I’m also try to make sure we communicate a “win” to every parent. Sometimes, that’s a spiritual decision, good behavior or even just a middle-school boy deciding to shower without having to be told to. But, I want every parent to have a win. So, I’ve followed up with a decision to surrender to Christ as well as a student’s decision to serve everyone breakfast. Parents worry about their child spiritually and even socially. So, we want to communicate wins and direction for every child. It’s not always just the decision to be a missionary to Iraq that needs to be followed up on. We need to follow-up with every kid and see how this event moved them forward in some capacity.
Ben: What are you trying to accomplish with a post-event follow-up process?
Michael: With post-event follow up, I’m still trying to accomplish the goals of the event, as well as build forward. Many times, God is still working on students after the trip. When they get home and have time to think or process, I’ve seen students then make decisions. I’ve also seen students forget everything they decided at the event. So follow-up is about keeping the door open as well as helping make the event stick. Not to sound redundant but I am also trying to teach parents how to disciple their child with the follow-up process.
Ben: What has worked really well?
Michael: I try and delegate to volunteer’s strengths. Some of my leaders are great at being in the moment and could sit and chat for hours while others are better at big pictures and driving tasks.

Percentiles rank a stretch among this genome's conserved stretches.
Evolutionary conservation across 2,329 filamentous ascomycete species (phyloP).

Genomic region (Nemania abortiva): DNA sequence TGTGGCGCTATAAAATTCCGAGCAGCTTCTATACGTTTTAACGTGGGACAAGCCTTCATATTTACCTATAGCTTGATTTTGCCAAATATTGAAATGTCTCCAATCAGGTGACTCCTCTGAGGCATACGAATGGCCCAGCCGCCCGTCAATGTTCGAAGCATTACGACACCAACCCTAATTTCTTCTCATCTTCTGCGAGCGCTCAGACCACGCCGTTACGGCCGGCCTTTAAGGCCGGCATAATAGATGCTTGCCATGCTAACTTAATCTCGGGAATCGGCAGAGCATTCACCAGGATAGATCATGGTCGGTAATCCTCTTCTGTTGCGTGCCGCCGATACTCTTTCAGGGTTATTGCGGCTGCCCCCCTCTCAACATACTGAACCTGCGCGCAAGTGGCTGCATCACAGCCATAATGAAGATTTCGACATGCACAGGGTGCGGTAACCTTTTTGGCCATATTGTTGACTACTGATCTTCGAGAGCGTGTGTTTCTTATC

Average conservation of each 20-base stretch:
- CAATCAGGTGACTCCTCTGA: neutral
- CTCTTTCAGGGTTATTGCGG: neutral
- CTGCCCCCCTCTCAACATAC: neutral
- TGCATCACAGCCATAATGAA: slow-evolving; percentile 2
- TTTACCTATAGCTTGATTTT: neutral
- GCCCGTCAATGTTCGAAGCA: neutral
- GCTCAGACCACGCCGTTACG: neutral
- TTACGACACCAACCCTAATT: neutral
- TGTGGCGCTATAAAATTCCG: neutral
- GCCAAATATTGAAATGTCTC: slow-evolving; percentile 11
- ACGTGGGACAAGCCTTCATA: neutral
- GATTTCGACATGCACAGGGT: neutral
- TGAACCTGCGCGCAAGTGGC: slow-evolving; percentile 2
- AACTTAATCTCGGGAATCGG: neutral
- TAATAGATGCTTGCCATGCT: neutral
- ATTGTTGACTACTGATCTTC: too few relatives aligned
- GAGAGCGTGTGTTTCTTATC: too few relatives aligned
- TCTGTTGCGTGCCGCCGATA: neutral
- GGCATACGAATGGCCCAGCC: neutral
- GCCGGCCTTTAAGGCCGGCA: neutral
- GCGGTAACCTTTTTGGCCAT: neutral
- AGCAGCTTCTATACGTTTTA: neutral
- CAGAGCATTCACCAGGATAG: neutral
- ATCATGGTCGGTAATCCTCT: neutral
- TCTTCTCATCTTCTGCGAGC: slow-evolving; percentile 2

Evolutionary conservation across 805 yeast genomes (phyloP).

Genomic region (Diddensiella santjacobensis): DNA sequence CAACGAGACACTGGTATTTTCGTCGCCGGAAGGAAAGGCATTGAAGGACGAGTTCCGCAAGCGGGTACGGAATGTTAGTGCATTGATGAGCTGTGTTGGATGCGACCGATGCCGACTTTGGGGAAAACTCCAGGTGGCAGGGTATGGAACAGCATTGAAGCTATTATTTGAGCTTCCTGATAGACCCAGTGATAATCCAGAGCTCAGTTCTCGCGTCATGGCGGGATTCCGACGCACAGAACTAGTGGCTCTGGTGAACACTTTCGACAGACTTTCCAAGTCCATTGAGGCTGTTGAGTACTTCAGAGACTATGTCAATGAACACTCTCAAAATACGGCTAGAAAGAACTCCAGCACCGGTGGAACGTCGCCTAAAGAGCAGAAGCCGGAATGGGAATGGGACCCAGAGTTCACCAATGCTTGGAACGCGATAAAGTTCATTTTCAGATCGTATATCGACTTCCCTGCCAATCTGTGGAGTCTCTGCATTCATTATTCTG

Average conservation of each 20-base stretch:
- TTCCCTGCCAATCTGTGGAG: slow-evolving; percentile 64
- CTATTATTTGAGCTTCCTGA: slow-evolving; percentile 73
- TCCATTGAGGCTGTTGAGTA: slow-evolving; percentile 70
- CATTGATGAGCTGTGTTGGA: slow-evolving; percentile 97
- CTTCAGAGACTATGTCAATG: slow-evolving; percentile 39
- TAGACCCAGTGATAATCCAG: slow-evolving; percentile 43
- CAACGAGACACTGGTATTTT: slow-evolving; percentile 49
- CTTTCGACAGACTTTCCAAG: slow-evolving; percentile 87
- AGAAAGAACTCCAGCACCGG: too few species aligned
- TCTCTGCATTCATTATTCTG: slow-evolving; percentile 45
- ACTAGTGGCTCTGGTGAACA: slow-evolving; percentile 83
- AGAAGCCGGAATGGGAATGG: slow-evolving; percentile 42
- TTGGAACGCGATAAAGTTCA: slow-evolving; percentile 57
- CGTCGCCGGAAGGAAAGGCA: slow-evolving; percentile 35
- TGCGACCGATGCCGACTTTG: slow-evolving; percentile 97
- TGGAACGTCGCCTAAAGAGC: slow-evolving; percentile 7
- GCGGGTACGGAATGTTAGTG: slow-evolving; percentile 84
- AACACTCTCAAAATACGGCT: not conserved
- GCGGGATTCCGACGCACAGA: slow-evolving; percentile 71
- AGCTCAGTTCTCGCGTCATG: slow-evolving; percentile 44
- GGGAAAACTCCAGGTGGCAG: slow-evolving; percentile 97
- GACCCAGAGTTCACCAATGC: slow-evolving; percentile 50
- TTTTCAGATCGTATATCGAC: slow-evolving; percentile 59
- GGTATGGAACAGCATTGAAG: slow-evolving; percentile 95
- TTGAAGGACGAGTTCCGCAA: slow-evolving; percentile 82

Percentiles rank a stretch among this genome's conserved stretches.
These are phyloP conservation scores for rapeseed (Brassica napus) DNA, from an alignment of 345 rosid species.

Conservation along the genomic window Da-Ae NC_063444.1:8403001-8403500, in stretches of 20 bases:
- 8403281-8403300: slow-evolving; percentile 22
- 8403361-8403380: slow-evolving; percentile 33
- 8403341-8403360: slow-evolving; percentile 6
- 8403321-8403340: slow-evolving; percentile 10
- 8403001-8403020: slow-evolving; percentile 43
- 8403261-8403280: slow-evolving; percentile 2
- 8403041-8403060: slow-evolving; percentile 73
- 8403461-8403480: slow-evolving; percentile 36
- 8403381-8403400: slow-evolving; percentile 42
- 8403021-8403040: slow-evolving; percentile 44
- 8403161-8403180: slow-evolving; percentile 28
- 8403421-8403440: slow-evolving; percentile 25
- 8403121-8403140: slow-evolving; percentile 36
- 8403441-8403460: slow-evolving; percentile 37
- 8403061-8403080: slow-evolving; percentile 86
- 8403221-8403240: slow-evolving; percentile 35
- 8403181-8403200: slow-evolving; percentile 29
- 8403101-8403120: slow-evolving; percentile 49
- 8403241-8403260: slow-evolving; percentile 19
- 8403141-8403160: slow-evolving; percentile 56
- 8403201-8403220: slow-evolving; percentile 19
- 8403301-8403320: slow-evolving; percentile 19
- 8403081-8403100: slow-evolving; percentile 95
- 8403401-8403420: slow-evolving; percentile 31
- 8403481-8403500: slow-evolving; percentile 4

The first type I want to free up to take advantage of those closing moments when we have both parents (there for pick-up) and students in the same place. This is our first chance to communicate and follow-up.
Second, I try to avoid only talking about the non-spiritual details of the event leading up to it. Yes, they need the departure times and packing list, but they need to see how this Sunday School lesson sets them up for camp. Conversely, afterwards we try and keep talking about how the event set you up for this particular Sunday School.
Third, we try to keep parents a part of the event as much as possible. We send out text message updates before service times at over night events. It lets parents know how to pray. Also, on longer events, we bring letters from home. This is my absolute favorite thing we ever done. We have parents write a letter per student for every day of the event. We then deliver mail every morning. I also get as many adults as I can to also write a letter to a student, all students, or even the group. I encourage parents to at minimum let the student know they are praying for them and share an encouraging verse. Side note, don’t forget to get letters for your leaders, too. A note from their kids can go a long way to prolonging a volunteer’s sanity! I believe that this is critical because if the parents or church is connected to the student during the event it will be easier to keep them connected after the event.